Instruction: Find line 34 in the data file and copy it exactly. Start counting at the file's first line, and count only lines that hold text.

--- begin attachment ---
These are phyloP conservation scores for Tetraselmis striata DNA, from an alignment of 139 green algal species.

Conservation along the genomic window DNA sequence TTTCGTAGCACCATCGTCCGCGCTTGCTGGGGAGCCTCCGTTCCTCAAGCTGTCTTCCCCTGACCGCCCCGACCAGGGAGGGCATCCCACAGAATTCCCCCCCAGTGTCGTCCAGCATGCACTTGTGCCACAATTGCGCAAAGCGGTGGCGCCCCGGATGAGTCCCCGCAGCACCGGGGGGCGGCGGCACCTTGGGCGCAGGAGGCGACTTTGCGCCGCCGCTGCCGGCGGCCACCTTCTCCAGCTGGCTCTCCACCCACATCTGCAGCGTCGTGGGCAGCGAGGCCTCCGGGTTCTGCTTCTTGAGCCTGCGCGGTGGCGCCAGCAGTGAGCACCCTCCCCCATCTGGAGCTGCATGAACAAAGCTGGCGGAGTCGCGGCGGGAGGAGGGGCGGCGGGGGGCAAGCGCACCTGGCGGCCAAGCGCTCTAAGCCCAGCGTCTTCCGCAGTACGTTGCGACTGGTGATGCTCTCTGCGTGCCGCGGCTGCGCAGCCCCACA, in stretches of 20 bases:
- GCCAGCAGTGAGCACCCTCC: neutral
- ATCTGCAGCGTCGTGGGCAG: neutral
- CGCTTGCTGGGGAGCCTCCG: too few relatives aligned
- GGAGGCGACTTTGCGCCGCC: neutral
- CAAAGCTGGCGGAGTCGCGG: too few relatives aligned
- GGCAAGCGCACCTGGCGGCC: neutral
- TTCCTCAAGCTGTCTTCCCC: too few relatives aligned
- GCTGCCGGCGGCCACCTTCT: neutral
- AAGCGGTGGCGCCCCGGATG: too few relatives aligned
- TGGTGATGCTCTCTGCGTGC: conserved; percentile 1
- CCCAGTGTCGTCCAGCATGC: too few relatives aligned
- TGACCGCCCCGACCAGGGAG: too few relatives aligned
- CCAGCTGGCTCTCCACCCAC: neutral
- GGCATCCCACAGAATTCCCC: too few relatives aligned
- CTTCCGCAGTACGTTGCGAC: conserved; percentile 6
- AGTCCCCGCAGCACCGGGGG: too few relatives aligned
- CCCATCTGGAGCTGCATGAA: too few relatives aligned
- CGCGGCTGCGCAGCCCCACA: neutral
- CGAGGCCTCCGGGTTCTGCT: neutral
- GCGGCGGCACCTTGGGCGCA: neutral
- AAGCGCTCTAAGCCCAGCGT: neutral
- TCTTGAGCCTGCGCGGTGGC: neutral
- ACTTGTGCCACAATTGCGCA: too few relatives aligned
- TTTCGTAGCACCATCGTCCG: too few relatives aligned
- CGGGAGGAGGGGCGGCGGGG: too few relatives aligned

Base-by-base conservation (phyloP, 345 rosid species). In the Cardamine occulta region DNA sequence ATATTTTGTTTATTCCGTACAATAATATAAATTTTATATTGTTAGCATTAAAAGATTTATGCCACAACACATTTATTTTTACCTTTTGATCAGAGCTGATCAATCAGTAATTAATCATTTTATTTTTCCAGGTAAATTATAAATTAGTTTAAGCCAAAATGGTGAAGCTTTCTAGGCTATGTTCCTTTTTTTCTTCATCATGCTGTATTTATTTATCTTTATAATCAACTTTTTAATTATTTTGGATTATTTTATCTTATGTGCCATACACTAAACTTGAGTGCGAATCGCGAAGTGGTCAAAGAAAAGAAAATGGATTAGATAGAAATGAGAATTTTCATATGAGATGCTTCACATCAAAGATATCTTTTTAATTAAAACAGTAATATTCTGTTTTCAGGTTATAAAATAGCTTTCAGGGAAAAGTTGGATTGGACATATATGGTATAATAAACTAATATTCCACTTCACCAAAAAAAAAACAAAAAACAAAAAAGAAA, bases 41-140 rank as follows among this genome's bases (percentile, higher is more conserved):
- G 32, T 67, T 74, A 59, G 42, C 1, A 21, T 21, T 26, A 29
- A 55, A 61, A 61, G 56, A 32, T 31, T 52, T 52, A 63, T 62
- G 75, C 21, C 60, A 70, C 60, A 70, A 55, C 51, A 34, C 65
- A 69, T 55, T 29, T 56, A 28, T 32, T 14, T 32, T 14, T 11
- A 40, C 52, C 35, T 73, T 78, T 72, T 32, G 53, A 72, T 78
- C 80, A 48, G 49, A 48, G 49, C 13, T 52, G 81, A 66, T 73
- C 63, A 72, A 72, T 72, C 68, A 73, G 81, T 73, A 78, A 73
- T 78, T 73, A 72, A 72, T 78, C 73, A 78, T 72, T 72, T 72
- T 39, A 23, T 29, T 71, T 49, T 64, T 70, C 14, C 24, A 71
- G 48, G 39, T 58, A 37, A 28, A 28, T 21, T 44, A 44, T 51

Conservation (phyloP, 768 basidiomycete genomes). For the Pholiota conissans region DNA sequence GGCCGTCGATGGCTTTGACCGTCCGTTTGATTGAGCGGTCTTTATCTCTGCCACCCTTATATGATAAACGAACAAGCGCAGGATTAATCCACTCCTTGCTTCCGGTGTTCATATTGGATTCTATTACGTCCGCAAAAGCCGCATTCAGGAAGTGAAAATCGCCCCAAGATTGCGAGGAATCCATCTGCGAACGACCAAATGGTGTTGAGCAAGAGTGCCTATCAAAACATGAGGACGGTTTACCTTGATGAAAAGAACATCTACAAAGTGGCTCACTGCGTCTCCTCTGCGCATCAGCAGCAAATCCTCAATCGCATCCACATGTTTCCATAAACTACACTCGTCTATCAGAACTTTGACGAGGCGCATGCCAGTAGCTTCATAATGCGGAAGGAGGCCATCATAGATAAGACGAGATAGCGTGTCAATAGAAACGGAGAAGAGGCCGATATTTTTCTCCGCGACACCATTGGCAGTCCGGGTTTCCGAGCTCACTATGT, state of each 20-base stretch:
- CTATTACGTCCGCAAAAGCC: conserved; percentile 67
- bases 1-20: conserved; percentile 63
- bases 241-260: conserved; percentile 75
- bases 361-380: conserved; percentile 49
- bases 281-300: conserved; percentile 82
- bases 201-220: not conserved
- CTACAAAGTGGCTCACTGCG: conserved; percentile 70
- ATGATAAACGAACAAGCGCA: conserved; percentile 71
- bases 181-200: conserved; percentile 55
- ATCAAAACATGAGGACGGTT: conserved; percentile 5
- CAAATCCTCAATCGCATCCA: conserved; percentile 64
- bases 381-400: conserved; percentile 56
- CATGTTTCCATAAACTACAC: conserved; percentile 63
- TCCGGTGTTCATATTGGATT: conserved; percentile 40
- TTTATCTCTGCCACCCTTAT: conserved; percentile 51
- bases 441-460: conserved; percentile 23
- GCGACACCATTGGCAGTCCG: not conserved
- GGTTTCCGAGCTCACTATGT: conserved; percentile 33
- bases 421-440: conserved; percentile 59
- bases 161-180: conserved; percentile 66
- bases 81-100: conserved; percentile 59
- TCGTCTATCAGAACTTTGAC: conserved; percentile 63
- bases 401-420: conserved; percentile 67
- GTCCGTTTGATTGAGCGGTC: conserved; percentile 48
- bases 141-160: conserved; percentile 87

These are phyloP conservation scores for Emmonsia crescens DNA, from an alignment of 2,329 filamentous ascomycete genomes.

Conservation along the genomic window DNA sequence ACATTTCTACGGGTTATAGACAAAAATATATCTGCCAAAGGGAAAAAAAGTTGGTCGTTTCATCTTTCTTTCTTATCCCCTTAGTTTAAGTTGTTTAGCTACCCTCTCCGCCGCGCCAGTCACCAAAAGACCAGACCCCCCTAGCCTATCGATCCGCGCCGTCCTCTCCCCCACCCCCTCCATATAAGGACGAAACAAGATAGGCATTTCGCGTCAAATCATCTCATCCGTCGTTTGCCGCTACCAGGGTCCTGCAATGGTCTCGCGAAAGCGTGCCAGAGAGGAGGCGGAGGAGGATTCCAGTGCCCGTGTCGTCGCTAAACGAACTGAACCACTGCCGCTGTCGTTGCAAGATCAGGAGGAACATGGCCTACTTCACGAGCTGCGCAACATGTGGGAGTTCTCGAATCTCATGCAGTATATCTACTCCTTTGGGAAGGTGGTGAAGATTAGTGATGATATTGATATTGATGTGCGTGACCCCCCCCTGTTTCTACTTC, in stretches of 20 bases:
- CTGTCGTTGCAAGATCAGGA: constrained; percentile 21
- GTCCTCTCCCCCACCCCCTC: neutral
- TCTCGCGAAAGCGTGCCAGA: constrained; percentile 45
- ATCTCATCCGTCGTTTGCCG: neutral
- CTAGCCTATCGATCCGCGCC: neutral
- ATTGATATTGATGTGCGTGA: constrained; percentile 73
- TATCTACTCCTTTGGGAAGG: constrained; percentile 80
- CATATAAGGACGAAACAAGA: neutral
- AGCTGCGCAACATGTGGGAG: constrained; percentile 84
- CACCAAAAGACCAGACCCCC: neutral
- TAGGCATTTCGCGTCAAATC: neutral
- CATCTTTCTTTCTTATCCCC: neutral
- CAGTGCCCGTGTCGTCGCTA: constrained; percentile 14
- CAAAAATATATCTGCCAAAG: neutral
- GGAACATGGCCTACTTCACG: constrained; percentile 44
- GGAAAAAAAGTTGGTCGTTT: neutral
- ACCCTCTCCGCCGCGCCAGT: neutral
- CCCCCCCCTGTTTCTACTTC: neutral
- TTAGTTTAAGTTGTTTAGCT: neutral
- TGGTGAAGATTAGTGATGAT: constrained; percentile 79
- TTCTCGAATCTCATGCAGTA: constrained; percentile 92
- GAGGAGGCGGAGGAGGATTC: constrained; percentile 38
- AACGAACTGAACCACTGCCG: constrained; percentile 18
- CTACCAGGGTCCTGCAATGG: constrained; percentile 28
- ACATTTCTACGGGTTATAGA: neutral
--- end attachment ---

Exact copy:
- C 80, A 48, G 49, A 48, G 49, C 13, T 52, G 81, A 66, T 73